So my hope is that you won’t prove my point in the comments section. My hope is you’ll accept my apology for the times I’ve been a jerk to you online.

My hope is that I’ll see Bono in heaven, or at the bare minimum "the Edge."

The opinions expressed in this commentary are solely those of Jonathan Acuff.

- CNN Belief Blog

Filed under: Christianity • Jesus • Opinion

soundoff (1,722 Responses)
  1. Harry Coverston

    You raise some good points here, Jonathan. A couple of responses:

    “We follow a Christ who very plainly told us what to do.” Perhaps. This does assume an evangelical approach to scripture which does not speak for the majority of Christians. Many of us don’t see the Bible as a book of instructions. Perhaps more problematic is the notion that what Jesus said (noting the Christ is any number of interpretations of that figure) is somehow plain and clear on its face.

    The parable of the Good Samaritan suggests otherwise. Who is my neighbor? To whom do I owe the duty of respecting their dignity? Who should I love as myself? The answer was unexpected: the despised outcast. For evangelicals that might mean gay people (not the smarmy love the sinner hate the sin bit but actually loving the human being as oneself, i.e., unconditionally without reserving the right to judge their experience which you don’t share). Or it could mean Muslims. Or liberals. How plain are Jesus’ words here?

    Moreover, the assertion that “grace is the antidote to being a jerk online” seems to miss the point of the Good Samaritan parable. Expecting G-d to save us from ourselves is irresponsible. At the end of the parable, Jesus told the lawyer who posed the question, “Go and do likewise.” Don’t’ wait for a rescuing deity, be responsible to your neighbor. Here and now.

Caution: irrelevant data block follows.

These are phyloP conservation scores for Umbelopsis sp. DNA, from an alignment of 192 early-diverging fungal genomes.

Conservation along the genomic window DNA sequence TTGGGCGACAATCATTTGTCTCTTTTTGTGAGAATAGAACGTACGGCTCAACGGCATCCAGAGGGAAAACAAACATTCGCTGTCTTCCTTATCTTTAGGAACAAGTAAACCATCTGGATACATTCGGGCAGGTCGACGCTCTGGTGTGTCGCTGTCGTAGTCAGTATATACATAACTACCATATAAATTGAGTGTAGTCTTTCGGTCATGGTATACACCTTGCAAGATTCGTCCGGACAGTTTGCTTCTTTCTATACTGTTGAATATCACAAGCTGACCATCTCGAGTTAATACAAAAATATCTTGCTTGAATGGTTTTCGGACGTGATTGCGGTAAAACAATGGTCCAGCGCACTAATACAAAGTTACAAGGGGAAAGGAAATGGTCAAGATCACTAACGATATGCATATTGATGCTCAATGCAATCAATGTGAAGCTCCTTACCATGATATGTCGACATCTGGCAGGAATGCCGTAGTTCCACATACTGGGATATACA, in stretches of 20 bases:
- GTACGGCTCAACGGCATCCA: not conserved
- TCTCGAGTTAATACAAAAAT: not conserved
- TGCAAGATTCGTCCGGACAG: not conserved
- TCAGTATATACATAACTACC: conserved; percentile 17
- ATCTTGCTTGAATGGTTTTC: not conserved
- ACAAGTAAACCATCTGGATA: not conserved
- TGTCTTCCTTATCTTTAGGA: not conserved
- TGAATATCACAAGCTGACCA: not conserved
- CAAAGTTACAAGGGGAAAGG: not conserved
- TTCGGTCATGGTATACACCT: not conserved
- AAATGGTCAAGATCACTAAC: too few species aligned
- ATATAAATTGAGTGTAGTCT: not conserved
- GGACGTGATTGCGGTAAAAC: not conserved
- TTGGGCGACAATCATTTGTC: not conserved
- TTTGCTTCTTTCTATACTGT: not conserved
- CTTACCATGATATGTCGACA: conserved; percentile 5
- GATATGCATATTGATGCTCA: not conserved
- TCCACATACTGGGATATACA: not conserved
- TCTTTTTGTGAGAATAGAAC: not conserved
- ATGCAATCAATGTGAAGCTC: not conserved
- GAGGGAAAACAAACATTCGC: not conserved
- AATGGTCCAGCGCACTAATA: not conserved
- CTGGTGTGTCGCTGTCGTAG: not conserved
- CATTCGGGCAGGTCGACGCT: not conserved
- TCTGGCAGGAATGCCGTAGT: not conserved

This is not to say grace plays no role. The responses to the promises made in the Episcopal Baptismal Covenant express a healthy relationship between human effort and divine grace: “I will with God’s help.” Our action with G-d’s grace.

    Evangelicals are no bigger jerks online than anyone else. The detachment of cyberspace has made us decreasingly civil and sensitive to the human being at the other end of the internet. But the presumptions that evangelicals bring to their interactions with others generally can readily lead to arrogant behaviors. That includes presuming one’s own understanding of Christian believing is somehow normative for everyone else – everyone believes as I do or they ought to.

    So, if folks like Bono are not in heaven, it won’t be much of a heaven, will it? But ultimately, that’s none of our concerns. Fortunately for Bono – and all of us – that decision lies in the hands of a G-d whose wisdom surpasses all human understanding and whose mercy is everlasting.

    July 3, 2010 at 11:03 am |
  2. Heathen

    The issue I tend to see with Christians is many of them are jerks "in real life" as well as online mainly because they are totally invested in being right about everything and being "holier than thou". Maybe they can't help it being immersed in an environment of worship where they are constantly being told "You Are Better Than Non-Believers Because You Are Forgiven of Your Sins."

    If you are right and you are better and you are forgiven and you are holy, why bother being a loving person to your neighbor. Just Love Your God (which covers "Accept Jesus Christ") and You Are Forgiven.

    There's no moral incentive there for Christians to be nice, normal, loving, accepting people.

    July 3, 2010 at 11:00 am |
  3. ReddHedd

    I believe that people show their true selves when no one can "see" them, like when a usually mild mannered person shows road rage tendencies. Surrounded by their car, and physically separated from the other person, they curse each other, display vulgar hand gestures, and act ugly. If they were standing in line at a grocery store beside the same person, they would never behave this way. When we don't have the threat of retaliation from the object of our hatred, we have no deterrent. A jerk Christian is a jerk kept hidden away until he thinks he is safe from retaliation,

    July 3, 2010 at 10:53 am |
  4. Bob

    Jesus wept ... 🙁

    July 3, 2010 at 10:51 am |
  5. David

    ohhhh all the people who fight over religion. and ohhhhh cnn for publishing these things

    July 3, 2010 at 10:20 am |
  6. jona

    They may be jerks online but they're great with butter.

    ( this was a stupid article)

    July 3, 2010 at 10:16 am |
  7. ron